The perception of things as different but equal is central to Chinese thought as a whole, as well as ancient painting and aesthetics. If you think about it, the two opposing features of any landscape work in harmony, as they “balance” each other. The sheer stability of a mountain is the opposite to the flowing, sometimes unpredictable course of the river. Rivers have their source at mountains, but they also shape them.

In my review of Bangladesh, flooded by change, I mentioned the book The Water KingdomA Secret History of China (2016) by Philip Ball. Well, I’ve been reading more of it, and learning a great deal. In an intriguing passage which I found incredibly relevant to this post, Philip Ball describes the contrast between shan and shui as “a particularly beautiful aspect of the yin/yang dialectic”. Following Ball’s interpretation, “the (male) mountains are permanent, symbolizing space; (female) water is changeable, a symbol of time” (pg. 75).

The idea of the shui and shan therefore, as representing the balance of the cosmos, fits fantastically with the idea that some people may seem to be going along one path in life, whilst others are running a seemingly incongruous course. After graduating from higher education, peoples’ lives often take divergent courses. None of them are wrong, and as far back as the time of Confucius’ Analects (c. 475 -221 BC), the merits of both approaches to life have been discussed using life’s great metaphor of rivers and mountains. Thus, once again on this blog, I find myself discussing how the smallest of phrases can open a window into an apparently “alien” culture.

山和水不一样的.

我们都是<山水相连>, 对吧?

Translation:

Mountains and rivers are not the same.

We are all “linked by common mountains and rivers” (Chinese idiom), right?

Book Review – Bangladesh, flooded by change (2016) Bosse Kramsjö

Bangladesh flooded by change book

Reading has always helped me get back into writing. I often leave pages bookmarked for months, meaning to get back to commenting on them, to write a post or even just copy a couple of notable quotes down. It rarely happens. Yet some of my most popular posts on here are book reviews, for example Virginia Woolf’s To The Lighthouse or Graham Greene’s The Quiet American. Now I’d like to discuss a lesser-known book.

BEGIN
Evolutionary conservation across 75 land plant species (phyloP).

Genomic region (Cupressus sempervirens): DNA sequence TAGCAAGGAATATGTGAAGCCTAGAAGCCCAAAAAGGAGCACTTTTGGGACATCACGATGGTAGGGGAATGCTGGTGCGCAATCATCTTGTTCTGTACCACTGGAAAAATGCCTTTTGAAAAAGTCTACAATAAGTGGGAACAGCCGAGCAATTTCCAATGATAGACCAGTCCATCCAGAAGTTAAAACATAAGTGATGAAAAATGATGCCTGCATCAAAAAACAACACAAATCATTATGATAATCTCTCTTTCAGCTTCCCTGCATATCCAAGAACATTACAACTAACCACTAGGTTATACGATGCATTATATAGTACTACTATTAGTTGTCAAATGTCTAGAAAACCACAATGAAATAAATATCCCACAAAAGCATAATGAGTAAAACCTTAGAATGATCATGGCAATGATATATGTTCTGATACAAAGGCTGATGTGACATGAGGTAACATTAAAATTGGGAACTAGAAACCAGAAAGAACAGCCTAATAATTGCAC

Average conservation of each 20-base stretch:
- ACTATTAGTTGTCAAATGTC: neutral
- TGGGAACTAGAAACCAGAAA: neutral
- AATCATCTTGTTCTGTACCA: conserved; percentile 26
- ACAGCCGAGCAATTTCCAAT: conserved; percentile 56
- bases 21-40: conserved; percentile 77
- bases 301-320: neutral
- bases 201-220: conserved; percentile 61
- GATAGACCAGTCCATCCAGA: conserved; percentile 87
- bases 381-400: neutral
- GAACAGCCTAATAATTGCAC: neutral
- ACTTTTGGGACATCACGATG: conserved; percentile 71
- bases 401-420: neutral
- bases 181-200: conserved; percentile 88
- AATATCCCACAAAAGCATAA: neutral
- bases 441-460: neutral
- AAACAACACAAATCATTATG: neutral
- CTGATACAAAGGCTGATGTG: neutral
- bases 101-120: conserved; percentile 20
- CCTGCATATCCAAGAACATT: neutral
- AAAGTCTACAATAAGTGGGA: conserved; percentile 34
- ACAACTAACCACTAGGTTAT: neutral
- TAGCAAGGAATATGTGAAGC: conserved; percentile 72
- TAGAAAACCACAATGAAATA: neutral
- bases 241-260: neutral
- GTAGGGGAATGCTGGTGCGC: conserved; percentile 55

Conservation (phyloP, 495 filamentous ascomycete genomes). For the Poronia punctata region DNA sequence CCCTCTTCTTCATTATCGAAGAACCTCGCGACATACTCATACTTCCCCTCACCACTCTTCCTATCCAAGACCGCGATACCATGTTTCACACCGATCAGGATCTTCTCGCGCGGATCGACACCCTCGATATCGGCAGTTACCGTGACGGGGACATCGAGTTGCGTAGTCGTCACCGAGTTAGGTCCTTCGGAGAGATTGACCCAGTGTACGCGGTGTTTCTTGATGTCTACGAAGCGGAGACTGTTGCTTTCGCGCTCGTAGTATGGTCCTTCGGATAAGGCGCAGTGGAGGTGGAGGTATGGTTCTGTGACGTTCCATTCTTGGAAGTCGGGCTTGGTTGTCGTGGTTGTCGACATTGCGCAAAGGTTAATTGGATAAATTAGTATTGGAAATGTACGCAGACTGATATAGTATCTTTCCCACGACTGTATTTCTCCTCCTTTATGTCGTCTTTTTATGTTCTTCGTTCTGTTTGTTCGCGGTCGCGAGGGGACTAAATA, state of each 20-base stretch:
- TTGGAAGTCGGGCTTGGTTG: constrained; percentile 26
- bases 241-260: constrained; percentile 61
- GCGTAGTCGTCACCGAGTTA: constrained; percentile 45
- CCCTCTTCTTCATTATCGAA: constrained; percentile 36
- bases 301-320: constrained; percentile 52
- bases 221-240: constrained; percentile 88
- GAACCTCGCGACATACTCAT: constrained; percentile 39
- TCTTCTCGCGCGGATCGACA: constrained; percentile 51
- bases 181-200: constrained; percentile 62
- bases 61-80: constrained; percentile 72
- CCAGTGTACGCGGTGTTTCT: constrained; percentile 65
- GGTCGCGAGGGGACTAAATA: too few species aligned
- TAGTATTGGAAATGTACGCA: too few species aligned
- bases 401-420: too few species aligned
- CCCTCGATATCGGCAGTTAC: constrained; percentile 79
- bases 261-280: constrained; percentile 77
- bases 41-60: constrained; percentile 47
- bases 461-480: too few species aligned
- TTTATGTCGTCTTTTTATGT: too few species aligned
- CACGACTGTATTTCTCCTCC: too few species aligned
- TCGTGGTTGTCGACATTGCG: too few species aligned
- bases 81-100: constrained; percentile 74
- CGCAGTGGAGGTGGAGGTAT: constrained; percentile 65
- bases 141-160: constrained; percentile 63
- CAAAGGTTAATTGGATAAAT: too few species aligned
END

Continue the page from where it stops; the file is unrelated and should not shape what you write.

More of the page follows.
This book will always have special significance for me as it was brought as a present by a Bangladeshi colleague as I was leaving Bangladesh. This colleague is an avid reader herself, and so I knew that I could trust her judgement on this being a really engaging read. I really enjoy reading books about some of the places that I’ve lived in abroad, and this was no exception.

At the moment I’m reading Philip Ball’s The Water Kingdom, A Secret History of China, which is fascinating so far, but hasn’t yet reconnected me to my memories of studying in China, in the same way that this book did with Bangladesh. Perhaps it’s because Bangladesh was a more recent experience, but I actually think that the distinctly personal and at some points idiosyncratic narration style of Bangladesh, flooded by change has something to do with it.

It’s a book which makes no attempt at pure professionalism, or polished narration, but the bitter irony in some of the statements, and the startling juxtapositions that are brought to realisation within the text are pulled off with profound effect. Even as a bidēśhī/ foreigner (বিদেশী) it’s clear that the author, as my colleague reassured me, has successfully penetrated some of the most complicated nuances at the heart of Bangladeshi culture.

Where this book really triumphs is as a moving polemic against modern capitalism and globalisation. The effects of mass consumerism and embedded corruption are explored first as a microcosm (in a village, affecting a particular farmer’s family) and are only afterwards exposed as part of a societal evil, much like a landscape painting with an accompanying miniature.

There’s cynicism in every comment, and each comment is literally presented as such; a small commentary on a universal theme. The common thread here is simply Bangladesh, from a lament about the loss of fireflies “due to modern chemical agriculture” (pg. 55) to an impassioned account of a group of rural villagers who are outraged to discover that Sweden throws away almost 1/3rd of all food purchased (pg. 94)